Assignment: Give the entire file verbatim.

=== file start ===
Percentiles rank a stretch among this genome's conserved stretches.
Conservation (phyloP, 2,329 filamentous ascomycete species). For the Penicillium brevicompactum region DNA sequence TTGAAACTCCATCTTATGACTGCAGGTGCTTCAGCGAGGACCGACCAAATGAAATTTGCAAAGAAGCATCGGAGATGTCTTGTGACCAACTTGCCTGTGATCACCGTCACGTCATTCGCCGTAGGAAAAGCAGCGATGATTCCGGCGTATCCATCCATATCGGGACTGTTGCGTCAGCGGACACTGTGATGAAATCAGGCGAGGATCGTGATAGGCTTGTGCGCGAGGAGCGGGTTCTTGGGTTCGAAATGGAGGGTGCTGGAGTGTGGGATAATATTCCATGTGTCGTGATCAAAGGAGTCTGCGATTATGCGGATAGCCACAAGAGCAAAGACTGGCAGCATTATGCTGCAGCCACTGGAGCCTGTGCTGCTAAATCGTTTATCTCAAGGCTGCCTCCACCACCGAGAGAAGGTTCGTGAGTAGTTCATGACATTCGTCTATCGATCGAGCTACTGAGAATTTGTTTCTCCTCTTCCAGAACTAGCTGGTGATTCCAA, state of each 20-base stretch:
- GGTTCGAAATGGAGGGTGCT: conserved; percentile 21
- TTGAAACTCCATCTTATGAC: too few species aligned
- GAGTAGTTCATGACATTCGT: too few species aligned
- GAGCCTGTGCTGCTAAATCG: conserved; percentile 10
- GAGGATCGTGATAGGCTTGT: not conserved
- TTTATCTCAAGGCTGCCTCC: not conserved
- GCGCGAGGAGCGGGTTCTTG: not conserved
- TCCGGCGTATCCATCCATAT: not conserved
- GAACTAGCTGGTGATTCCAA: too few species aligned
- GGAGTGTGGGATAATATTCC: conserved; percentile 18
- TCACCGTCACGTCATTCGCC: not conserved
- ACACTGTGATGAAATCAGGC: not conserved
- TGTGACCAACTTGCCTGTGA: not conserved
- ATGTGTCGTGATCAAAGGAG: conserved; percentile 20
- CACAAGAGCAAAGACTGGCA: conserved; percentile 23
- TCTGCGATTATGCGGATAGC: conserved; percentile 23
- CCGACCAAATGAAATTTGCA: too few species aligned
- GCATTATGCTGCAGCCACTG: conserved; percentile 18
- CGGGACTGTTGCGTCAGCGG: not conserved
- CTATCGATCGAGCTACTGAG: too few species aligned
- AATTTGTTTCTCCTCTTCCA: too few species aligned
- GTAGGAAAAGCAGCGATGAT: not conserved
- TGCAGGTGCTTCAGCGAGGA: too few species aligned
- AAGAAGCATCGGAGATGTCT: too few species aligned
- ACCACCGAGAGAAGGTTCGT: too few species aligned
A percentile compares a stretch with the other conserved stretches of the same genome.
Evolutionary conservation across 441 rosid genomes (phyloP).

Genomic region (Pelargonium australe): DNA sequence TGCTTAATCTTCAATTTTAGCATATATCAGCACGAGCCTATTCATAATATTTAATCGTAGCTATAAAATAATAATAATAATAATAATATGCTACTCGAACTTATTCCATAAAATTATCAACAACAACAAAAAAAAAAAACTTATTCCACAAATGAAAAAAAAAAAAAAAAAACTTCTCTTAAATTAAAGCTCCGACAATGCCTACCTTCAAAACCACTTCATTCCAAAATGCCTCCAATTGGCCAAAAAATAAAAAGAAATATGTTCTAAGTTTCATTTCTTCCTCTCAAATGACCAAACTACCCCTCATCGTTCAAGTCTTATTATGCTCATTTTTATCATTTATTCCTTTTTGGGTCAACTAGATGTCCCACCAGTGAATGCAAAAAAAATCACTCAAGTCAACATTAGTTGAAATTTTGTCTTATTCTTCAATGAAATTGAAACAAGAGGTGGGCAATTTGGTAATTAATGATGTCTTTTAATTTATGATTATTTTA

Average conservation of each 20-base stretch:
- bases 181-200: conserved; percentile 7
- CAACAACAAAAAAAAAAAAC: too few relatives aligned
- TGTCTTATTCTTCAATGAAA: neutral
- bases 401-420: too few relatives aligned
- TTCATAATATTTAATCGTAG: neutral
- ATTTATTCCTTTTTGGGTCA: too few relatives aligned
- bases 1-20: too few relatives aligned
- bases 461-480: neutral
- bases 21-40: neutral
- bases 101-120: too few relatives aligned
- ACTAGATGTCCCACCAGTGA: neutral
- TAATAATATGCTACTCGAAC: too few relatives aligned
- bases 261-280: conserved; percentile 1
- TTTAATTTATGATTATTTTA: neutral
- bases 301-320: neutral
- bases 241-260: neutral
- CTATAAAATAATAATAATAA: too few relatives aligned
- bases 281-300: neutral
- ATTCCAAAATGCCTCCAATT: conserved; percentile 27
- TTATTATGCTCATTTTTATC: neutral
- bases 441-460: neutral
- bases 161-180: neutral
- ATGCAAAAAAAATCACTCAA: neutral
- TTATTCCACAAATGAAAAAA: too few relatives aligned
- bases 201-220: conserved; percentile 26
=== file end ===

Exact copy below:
Percentiles rank a stretch among this genome's conserved stretches.
Conservation (phyloP, 2,329 filamentous ascomycete species). For the Penicillium brevicompactum region DNA sequence TTGAAACTCCATCTTATGACTGCAGGTGCTTCAGCGAGGACCGACCAAATGAAATTTGCAAAGAAGCATCGGAGATGTCTTGTGACCAACTTGCCTGTGATCACCGTCACGTCATTCGCCGTAGGAAAAGCAGCGATGATTCCGGCGTATCCATCCATATCGGGACTGTTGCGTCAGCGGACACTGTGATGAAATCAGGCGAGGATCGTGATAGGCTTGTGCGCGAGGAGCGGGTTCTTGGGTTCGAAATGGAGGGTGCTGGAGTGTGGGATAATATTCCATGTGTCGTGATCAAAGGAGTCTGCGATTATGCGGATAGCCACAAGAGCAAAGACTGGCAGCATTATGCTGCAGCCACTGGAGCCTGTGCTGCTAAATCGTTTATCTCAAGGCTGCCTCCACCACCGAGAGAAGGTTCGTGAGTAGTTCATGACATTCGTCTATCGATCGAGCTACTGAGAATTTGTTTCTCCTCTTCCAGAACTAGCTGGTGATTCCAA, state of each 20-base stretch:
- GGTTCGAAATGGAGGGTGCT: conserved; percentile 21
- TTGAAACTCCATCTTATGAC: too few species aligned
- GAGTAGTTCATGACATTCGT: too few species aligned
- GAGCCTGTGCTGCTAAATCG: conserved; percentile 10
- GAGGATCGTGATAGGCTTGT: not conserved
- TTTATCTCAAGGCTGCCTCC: not conserved
- GCGCGAGGAGCGGGTTCTTG: not conserved
- TCCGGCGTATCCATCCATAT: not conserved
- GAACTAGCTGGTGATTCCAA: too few species aligned
- GGAGTGTGGGATAATATTCC: conserved; percentile 18
- TCACCGTCACGTCATTCGCC: not conserved
- ACACTGTGATGAAATCAGGC: not conserved
- TGTGACCAACTTGCCTGTGA: not conserved
- ATGTGTCGTGATCAAAGGAG: conserved; percentile 20
- CACAAGAGCAAAGACTGGCA: conserved; percentile 23
- TCTGCGATTATGCGGATAGC: conserved; percentile 23
- CCGACCAAATGAAATTTGCA: too few species aligned
- GCATTATGCTGCAGCCACTG: conserved; percentile 18
- CGGGACTGTTGCGTCAGCGG: not conserved
- CTATCGATCGAGCTACTGAG: too few species aligned
- AATTTGTTTCTCCTCTTCCA: too few species aligned
- GTAGGAAAAGCAGCGATGAT: not conserved
- TGCAGGTGCTTCAGCGAGGA: too few species aligned
- AAGAAGCATCGGAGATGTCT: too few species aligned
- ACCACCGAGAGAAGGTTCGT: too few species aligned
A percentile compares a stretch with the other conserved stretches of the same genome.
Evolutionary conservation across 441 rosid genomes (phyloP).

Genomic region (Pelargonium australe): DNA sequence TGCTTAATCTTCAATTTTAGCATATATCAGCACGAGCCTATTCATAATATTTAATCGTAGCTATAAAATAATAATAATAATAATAATATGCTACTCGAACTTATTCCATAAAATTATCAACAACAACAAAAAAAAAAAACTTATTCCACAAATGAAAAAAAAAAAAAAAAAACTTCTCTTAAATTAAAGCTCCGACAATGCCTACCTTCAAAACCACTTCATTCCAAAATGCCTCCAATTGGCCAAAAAATAAAAAGAAATATGTTCTAAGTTTCATTTCTTCCTCTCAAATGACCAAACTACCCCTCATCGTTCAAGTCTTATTATGCTCATTTTTATCATTTATTCCTTTTTGGGTCAACTAGATGTCCCACCAGTGAATGCAAAAAAAATCACTCAAGTCAACATTAGTTGAAATTTTGTCTTATTCTTCAATGAAATTGAAACAAGAGGTGGGCAATTTGGTAATTAATGATGTCTTTTAATTTATGATTATTTTA

Average conservation of each 20-base stretch:
- bases 181-200: conserved; percentile 7
- CAACAACAAAAAAAAAAAAC: too few relatives aligned
- TGTCTTATTCTTCAATGAAA: neutral
- bases 401-420: too few relatives aligned
- TTCATAATATTTAATCGTAG: neutral
- ATTTATTCCTTTTTGGGTCA: too few relatives aligned
- bases 1-20: too few relatives aligned
- bases 461-480: neutral
- bases 21-40: neutral
- bases 101-120: too few relatives aligned
- ACTAGATGTCCCACCAGTGA: neutral
- TAATAATATGCTACTCGAAC: too few relatives aligned
- bases 261-280: conserved; percentile 1
- TTTAATTTATGATTATTTTA: neutral
- bases 301-320: neutral
- bases 241-260: neutral
- CTATAAAATAATAATAATAA: too few relatives aligned
- bases 281-300: neutral
- ATTCCAAAATGCCTCCAATT: conserved; percentile 27
- TTATTATGCTCATTTTTATC: neutral
- bases 441-460: neutral
- bases 161-180: neutral
- ATGCAAAAAAAATCACTCAA: neutral
- TTATTCCACAAATGAAAAAA: too few relatives aligned
- bases 201-220: conserved; percentile 26